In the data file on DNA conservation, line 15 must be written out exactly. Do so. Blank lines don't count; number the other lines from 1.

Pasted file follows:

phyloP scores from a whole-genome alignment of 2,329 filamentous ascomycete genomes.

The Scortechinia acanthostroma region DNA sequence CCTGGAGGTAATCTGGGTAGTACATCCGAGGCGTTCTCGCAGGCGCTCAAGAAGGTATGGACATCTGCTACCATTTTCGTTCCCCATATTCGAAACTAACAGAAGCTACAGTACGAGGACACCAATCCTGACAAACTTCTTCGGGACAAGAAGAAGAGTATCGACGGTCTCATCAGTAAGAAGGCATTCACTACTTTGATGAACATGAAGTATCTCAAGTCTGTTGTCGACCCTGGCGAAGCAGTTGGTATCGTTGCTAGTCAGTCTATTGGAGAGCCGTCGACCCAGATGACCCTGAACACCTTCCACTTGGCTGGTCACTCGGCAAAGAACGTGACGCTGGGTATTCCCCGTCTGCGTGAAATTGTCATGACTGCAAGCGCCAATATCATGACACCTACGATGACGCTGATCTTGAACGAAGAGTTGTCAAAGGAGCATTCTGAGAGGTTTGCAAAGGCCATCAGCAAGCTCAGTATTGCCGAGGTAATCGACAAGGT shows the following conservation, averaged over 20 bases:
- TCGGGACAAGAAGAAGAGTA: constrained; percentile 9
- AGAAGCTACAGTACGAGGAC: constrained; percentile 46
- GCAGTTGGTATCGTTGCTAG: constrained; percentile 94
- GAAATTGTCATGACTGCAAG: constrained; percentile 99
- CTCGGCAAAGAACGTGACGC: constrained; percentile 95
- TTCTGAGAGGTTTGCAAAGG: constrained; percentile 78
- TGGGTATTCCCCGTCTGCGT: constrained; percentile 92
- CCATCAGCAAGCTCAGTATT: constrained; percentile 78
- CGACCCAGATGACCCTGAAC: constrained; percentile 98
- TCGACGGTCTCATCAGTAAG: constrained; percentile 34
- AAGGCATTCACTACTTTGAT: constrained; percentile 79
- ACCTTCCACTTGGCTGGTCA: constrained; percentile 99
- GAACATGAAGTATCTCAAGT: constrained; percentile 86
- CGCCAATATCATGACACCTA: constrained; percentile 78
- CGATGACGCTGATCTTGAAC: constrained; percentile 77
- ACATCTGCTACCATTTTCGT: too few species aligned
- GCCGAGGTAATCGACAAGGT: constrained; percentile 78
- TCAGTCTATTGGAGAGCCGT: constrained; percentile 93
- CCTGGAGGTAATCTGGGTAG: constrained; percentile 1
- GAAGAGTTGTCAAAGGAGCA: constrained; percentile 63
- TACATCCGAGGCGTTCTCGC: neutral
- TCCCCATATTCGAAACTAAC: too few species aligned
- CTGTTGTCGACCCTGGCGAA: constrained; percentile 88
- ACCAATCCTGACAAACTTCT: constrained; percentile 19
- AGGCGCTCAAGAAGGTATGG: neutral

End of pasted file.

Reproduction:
- GAACATGAAGTATCTCAAGT: constrained; percentile 86